OAuth 2.0 - Python 3 Sample App
The Intuit Developer team has written this OAuth 2.0 Sample App in Python 3.5 with Django 1.10 to provide working examples of OAuth 2.0 concepts, and how to integrate with Intuit endpoints.
Table of Contents
- Getting Started
- Configuring your app
- Run Your App
- Project Structure
- Storing the Tokens
- Discovery document
Before beginning, it may be helpful to have a basic understanding of OAuth 2.0 concepts. There are plenty of tutorials and guides to get started with OAuth 2.0.
It is also expected that your development environment is properly set up for Python 3.5 and Django 1.10.
Clone the repository:
git clone https://github.com/IntuitDeveloper/OAuth2PythonSampleApp.git
Install Python 3.5:
Install Django 1.10:
Install Python Requests Library:
OR use requirements.txt file:
cd OAuth2PythonSampleApp/ pip install -r requirements.txt
Launch your app:
cd OAuth2PythonSampleApp/ python manage.py runserver
Your app should be running! If you direct your browser to
http://localhost:8000/sampleappoauth2, you should see the landing page. Please note - the app will not be fully functional until we finish configuring it.
Configuring your app
All configuration for this app is located in settings.py. Locate and open this file.
We will need to update 2 items:
All of these values must match exactly with what is listed in your app settings on developer.intuit.com. If you haven't already created an app, you may do so there. Please read on for important notes about client credentials, scopes, and redirect urls.
Once you have created an app on Intuit's Developer Portal, you can find your credentials (Client ID and Client Secret) under the "Keys" tab. You will also find a section to enter your Redirect URI here.
Update your app settings on the Developer Portal ("Keys" section) with the correct Redirect URI:
Note: Using localhost and http will only work when developing, using the sandbox credentials. Once you use production credentials, you'll need to host your app over https.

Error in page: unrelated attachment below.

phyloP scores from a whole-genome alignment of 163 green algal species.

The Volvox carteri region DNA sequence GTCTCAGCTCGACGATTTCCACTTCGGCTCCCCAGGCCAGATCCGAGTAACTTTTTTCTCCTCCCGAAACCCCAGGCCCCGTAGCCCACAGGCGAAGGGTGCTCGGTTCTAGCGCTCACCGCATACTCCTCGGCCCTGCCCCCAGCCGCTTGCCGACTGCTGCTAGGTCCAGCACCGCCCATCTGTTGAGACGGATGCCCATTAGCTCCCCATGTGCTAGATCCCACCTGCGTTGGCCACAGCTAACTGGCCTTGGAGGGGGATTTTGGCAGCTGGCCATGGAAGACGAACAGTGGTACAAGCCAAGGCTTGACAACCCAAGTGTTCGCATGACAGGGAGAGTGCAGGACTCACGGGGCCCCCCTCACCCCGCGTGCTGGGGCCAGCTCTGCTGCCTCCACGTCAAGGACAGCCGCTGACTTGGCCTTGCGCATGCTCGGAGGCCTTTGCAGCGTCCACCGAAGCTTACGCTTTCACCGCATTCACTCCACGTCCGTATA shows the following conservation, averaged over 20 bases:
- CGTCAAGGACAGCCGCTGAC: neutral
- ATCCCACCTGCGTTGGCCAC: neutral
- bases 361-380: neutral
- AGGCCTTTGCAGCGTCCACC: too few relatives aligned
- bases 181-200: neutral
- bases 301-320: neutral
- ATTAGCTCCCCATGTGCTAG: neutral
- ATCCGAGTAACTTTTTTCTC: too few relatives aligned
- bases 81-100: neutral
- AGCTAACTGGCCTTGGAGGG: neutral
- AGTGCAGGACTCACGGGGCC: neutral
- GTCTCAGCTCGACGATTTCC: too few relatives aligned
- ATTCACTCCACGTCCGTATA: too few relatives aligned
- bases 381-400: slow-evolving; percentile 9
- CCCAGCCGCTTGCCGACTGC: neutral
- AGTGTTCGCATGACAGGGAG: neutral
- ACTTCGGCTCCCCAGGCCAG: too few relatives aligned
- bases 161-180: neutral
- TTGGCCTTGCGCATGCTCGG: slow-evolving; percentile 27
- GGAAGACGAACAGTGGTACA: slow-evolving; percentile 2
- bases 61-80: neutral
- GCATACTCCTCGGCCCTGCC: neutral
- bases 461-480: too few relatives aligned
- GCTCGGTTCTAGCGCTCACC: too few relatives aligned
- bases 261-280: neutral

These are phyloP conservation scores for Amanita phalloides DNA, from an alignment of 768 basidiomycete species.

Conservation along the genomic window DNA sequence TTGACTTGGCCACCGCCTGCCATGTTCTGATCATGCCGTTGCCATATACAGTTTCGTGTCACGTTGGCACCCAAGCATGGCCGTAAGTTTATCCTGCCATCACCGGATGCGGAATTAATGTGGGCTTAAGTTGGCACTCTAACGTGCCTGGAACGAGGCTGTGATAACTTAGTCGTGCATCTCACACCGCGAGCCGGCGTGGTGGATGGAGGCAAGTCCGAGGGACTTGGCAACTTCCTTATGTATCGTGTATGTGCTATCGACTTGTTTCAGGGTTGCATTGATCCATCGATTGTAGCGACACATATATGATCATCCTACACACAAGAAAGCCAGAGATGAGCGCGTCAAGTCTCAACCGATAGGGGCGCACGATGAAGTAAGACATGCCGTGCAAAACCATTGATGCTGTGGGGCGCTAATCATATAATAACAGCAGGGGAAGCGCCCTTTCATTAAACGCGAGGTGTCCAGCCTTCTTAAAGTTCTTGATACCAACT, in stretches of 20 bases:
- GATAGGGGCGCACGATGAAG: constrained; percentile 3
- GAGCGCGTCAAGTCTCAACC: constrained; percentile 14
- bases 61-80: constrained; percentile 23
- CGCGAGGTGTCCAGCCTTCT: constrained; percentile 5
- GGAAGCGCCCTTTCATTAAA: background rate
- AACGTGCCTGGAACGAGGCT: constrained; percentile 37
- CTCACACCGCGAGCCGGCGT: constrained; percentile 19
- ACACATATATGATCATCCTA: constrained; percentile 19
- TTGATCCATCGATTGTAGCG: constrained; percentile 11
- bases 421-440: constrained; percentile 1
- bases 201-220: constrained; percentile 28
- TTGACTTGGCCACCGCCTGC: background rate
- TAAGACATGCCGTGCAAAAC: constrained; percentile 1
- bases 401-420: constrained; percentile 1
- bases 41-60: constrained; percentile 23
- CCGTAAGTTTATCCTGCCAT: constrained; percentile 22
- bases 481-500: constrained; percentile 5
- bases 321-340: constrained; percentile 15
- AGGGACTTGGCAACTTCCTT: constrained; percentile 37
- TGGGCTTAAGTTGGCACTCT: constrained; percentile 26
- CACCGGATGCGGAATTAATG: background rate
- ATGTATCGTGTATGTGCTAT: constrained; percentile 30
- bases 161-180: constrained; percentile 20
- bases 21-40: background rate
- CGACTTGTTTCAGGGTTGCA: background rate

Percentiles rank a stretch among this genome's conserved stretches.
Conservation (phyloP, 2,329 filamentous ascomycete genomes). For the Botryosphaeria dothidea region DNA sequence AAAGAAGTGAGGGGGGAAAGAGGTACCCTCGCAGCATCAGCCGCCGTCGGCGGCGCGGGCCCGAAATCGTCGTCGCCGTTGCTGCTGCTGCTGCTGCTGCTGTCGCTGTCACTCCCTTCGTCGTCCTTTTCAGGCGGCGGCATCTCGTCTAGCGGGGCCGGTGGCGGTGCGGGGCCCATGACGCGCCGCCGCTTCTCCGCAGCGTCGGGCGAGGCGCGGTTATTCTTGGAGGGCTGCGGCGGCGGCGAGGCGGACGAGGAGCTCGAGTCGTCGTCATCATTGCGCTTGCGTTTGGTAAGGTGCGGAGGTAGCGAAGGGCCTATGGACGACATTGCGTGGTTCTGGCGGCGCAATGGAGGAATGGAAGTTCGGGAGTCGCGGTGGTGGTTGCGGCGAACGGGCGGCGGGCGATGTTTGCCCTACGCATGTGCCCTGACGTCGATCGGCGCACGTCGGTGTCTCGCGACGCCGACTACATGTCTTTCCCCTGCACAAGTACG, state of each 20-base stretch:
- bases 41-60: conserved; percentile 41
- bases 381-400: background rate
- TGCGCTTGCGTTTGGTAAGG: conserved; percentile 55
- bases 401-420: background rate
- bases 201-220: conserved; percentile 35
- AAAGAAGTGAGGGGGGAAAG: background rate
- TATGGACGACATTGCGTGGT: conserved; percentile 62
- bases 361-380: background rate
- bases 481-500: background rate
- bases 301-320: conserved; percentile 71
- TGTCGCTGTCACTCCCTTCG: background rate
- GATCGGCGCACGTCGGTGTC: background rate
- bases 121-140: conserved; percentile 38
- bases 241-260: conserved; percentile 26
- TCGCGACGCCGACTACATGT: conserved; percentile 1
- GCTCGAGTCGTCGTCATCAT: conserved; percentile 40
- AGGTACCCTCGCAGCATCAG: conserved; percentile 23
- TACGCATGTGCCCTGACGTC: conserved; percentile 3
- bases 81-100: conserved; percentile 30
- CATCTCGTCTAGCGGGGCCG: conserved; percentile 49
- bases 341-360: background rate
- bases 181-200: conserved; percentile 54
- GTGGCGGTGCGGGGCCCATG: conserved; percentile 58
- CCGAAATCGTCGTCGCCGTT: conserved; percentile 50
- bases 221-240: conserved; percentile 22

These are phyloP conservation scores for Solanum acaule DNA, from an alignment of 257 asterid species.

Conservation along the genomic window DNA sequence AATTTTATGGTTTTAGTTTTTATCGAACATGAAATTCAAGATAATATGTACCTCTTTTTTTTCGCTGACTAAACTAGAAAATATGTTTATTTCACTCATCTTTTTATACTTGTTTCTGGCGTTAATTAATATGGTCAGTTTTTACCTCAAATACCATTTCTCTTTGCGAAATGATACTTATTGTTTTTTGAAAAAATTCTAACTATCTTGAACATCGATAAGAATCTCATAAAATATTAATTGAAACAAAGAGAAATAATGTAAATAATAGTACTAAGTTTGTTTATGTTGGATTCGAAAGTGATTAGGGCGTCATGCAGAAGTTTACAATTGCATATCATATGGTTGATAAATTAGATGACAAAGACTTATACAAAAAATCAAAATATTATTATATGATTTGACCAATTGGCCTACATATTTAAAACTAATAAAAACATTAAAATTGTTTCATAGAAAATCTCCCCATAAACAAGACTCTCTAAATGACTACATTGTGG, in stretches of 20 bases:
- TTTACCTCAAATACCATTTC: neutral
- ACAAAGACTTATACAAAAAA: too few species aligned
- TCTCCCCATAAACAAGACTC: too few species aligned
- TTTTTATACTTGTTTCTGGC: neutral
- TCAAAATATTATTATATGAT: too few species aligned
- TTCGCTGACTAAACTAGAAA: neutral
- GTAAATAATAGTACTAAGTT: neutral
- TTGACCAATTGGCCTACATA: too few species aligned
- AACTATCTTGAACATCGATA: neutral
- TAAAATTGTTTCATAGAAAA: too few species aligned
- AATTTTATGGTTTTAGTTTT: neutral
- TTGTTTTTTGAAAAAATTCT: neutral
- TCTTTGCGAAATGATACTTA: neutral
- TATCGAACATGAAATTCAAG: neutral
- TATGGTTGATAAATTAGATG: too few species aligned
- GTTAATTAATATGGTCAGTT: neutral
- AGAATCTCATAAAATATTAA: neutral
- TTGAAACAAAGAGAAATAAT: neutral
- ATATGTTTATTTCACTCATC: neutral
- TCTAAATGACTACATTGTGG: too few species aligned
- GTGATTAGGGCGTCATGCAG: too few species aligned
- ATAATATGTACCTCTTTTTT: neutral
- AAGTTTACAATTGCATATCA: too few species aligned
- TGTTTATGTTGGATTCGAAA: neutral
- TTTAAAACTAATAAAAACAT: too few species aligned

While you are in settings.py, you'll notice the scope sections.
ACCOUNTING_SCOPE = 'com.intuit.quickbooks.accounting' OPENID_SCOPES = ['openid','profile','email','phone','address']
It is important to ensure that the scopes your are requesting match the scopes allowed on the Developer Portal. For this sample app to work by default, your app on Developer Portal must support both Accounting and OpenID scopes.
Note: The scope for Payments API is
Run your app
After setting up both Developer Portal and your settings.py, try launching your app again! All flows should work. The sample app supports the following flows:
Sign In With Intuit - this flow requests OpenID only scopes. After clicking on the 'Sign In With Intuit' button from the homepage it will end up on a Connected page displaying all the information that you requested via the OpenId scopes.
Connect To QuickBooks - this flow requests non-OpenID scopes. You will be able to make a QuickBooks API sample call (using the OAuth2 token) on the connected page. Sample implementation for RefreshToken and RevokeToken is also available in that page.
Get App Now - this flow requests both OpenID and non-OpenID scopes. It simulates the request that would come once a user clicks "Get App Now" on the apps.com website, after you publish your app.
In order to find the code snippets you are interested in, here is how the code is organized.
This views.py file contains all of the main Django routes that handle button clicks such as the Connect To Quickbooks, Sign In With Intuit and Get App Now buttons. It also contains the redirect URI (/sampleappoauth2/authcodehandler) which will grab the OAuth2.0 Auth code, exchange it for a Bearer token before redirecting either to the connected page depending on whether the user is doing an OpenId flow or a Non-OpenId flow.
This services.py file contains all of the core logic of the application. Mainly, outbound requests to Intuit's Services such as QBO V3 APIs and the Intuit User Profile service. Here you will find examples of how to call these Intuit services using the Python Requests library and handle their JSON responses.
Storing the tokens
This app stores all the tokens and user information in the session. For production ready app, tokens should be encrypted and stored in a database.
The app calls the discovery API during startup and loads all the endpoint urls. For production ready app, make sure to run this API once a day to get the latest urls.